Time zone based on longitude
[zd,zltr,zone] = timezone(long)
[zd,zltr,zone] = timezone(long,units)
[zd,zltr,zone] = timezone(long) returns an integer zone description, zd, an alphabetical string zone indicator, zltr, and a string, zone, with the complete zone description and alphabetical zone indicator corresponding to the input longitude long.
'degrees' — decimal degrees
Given that it is locally 1330 (1:30 p.m.) at a longitude of 75ºW, determine GMT:
[zd,zltr,zone] = timezone(-75,'degrees') zd = 5 zltr = R zone = +5 R
Greenwich Mean Time (GMT) is 1330 plus five hours, or 1830 (6:30 p.m.).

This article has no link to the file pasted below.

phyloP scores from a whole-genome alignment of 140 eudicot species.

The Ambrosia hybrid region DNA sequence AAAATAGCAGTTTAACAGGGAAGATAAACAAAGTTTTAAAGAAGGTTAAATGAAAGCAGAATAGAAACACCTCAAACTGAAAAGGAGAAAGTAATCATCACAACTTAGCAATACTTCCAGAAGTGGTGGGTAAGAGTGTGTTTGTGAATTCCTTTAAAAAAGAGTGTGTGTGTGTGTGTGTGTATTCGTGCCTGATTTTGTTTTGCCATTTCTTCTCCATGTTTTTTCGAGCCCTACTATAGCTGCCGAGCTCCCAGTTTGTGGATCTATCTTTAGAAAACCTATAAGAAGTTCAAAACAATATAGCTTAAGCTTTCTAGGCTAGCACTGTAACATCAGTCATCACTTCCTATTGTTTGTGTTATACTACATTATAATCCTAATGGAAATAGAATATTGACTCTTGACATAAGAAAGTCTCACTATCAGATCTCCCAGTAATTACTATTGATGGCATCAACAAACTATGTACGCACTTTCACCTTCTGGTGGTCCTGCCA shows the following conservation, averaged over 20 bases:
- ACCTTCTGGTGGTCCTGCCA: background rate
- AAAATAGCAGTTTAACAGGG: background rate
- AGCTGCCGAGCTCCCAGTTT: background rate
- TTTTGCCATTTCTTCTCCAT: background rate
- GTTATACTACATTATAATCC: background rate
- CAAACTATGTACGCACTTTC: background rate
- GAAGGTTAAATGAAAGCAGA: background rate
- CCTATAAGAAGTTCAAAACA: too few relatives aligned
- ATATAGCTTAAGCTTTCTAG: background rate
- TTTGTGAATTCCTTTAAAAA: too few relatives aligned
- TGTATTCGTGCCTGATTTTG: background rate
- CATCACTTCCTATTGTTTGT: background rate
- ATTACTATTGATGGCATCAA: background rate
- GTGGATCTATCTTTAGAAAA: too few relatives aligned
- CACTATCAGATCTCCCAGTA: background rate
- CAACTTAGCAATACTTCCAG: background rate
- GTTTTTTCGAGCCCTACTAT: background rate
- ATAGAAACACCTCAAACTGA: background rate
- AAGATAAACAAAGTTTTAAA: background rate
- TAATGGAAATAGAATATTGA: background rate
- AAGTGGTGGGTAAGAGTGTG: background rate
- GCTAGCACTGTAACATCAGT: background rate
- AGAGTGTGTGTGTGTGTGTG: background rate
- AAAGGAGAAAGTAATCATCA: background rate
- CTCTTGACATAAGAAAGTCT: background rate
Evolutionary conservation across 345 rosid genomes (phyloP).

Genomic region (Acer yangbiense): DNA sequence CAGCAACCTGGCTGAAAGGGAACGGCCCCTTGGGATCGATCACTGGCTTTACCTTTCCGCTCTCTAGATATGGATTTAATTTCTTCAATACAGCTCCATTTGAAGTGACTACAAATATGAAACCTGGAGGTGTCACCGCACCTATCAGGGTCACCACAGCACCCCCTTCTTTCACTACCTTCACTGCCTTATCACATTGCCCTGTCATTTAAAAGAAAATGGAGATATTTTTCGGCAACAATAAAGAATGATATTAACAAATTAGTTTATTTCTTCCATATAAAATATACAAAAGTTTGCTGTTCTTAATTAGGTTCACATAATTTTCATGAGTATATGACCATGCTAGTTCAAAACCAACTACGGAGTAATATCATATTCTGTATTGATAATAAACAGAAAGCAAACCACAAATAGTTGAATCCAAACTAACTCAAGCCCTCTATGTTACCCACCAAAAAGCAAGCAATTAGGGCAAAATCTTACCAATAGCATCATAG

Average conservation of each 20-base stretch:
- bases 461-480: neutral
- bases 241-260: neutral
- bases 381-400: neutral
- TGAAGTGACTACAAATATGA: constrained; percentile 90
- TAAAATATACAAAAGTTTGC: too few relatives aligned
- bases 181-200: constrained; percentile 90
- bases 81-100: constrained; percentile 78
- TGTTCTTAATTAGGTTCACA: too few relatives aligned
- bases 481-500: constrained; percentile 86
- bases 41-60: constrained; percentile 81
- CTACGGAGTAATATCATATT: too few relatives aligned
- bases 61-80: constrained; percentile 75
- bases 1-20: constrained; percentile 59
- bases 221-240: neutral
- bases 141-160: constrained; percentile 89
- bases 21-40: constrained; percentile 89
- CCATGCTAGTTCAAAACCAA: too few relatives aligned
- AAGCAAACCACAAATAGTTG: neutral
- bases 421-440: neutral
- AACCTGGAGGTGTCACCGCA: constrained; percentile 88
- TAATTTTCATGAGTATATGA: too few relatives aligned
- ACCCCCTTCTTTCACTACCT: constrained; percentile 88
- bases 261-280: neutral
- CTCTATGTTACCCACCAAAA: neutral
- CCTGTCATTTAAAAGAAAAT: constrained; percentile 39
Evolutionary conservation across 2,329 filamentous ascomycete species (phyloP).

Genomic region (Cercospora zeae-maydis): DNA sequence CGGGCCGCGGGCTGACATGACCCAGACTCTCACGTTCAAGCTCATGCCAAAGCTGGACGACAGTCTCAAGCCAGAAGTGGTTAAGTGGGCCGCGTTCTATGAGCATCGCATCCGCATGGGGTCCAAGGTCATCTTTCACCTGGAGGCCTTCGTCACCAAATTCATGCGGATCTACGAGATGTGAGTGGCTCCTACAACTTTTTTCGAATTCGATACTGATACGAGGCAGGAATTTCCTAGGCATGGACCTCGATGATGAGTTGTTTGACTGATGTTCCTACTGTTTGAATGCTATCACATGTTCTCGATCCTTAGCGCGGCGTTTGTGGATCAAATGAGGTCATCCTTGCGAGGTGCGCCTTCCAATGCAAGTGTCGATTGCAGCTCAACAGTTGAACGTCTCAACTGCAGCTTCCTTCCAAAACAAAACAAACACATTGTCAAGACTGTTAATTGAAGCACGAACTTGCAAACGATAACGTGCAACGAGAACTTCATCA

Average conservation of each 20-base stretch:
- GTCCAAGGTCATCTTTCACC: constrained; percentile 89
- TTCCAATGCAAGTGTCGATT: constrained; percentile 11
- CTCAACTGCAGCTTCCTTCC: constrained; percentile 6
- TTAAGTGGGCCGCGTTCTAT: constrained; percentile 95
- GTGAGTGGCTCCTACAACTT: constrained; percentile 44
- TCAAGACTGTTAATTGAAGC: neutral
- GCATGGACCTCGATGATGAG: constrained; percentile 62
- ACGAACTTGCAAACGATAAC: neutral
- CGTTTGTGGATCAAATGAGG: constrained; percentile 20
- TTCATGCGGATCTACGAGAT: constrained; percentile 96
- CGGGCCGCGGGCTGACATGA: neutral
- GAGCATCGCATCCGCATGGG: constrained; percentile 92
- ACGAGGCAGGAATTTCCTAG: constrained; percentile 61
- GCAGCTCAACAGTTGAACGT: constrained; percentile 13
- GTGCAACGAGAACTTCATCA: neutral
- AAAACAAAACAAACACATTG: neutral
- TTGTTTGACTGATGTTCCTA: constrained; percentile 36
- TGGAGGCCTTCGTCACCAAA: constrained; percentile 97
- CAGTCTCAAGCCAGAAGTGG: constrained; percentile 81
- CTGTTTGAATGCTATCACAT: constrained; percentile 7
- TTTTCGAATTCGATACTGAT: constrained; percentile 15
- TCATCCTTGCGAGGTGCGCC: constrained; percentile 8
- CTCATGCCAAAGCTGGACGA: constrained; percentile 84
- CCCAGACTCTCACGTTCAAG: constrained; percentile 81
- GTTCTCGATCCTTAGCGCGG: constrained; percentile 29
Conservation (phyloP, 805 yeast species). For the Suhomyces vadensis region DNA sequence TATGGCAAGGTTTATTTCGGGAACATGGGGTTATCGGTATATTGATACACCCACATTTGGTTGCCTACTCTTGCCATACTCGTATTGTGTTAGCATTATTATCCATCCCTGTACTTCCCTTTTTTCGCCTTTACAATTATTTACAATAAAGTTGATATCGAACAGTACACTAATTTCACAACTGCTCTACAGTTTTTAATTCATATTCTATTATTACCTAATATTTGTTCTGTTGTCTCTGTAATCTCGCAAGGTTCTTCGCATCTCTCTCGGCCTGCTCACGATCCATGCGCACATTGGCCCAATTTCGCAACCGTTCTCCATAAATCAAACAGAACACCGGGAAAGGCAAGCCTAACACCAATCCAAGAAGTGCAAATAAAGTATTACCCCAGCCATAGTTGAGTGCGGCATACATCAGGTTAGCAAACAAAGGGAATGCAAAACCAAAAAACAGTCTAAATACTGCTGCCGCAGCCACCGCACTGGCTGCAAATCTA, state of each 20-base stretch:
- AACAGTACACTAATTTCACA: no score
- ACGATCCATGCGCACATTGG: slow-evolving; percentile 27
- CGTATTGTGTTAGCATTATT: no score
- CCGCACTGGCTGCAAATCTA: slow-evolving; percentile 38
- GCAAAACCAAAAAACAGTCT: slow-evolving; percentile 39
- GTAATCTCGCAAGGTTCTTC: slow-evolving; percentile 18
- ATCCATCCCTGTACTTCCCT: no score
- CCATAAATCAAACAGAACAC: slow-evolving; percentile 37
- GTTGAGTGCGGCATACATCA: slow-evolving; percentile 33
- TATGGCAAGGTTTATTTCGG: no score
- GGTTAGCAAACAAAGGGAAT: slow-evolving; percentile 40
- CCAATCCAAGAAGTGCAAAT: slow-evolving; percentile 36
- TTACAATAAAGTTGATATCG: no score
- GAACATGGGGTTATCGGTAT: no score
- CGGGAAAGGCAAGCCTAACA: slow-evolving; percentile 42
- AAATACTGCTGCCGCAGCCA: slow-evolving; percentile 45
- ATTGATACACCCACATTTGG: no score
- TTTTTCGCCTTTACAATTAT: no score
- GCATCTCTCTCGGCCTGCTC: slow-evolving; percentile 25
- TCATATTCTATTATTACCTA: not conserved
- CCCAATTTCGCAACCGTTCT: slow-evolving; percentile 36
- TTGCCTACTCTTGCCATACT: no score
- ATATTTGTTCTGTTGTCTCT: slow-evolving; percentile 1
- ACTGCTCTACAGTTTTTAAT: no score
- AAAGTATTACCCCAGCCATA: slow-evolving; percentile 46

Time is determined by the position of the Sun relative to the prime meridian, the zero longitude line running through Greenwich, England. When this meridian lies directly below the Sun, it is noon GMT. For local times elsewhere, the Earth is divided into 15º longitude bands, each centered on a central meridian. When a central meridian lies directly below the Sun, Local Mean Time (LMT) in that zone is noon. The zone description is an integer that when added to LMT gives GMT. For notational convenience, each zone is also given an alphabetical indicator. The indicator at Greenwich is Z, so GMT is often called ZULU time.
Note that there are actually 25 time zones, because the zone centered on the International Date Line (180º E/W) is split into two: "+12 Y" and "-12 M."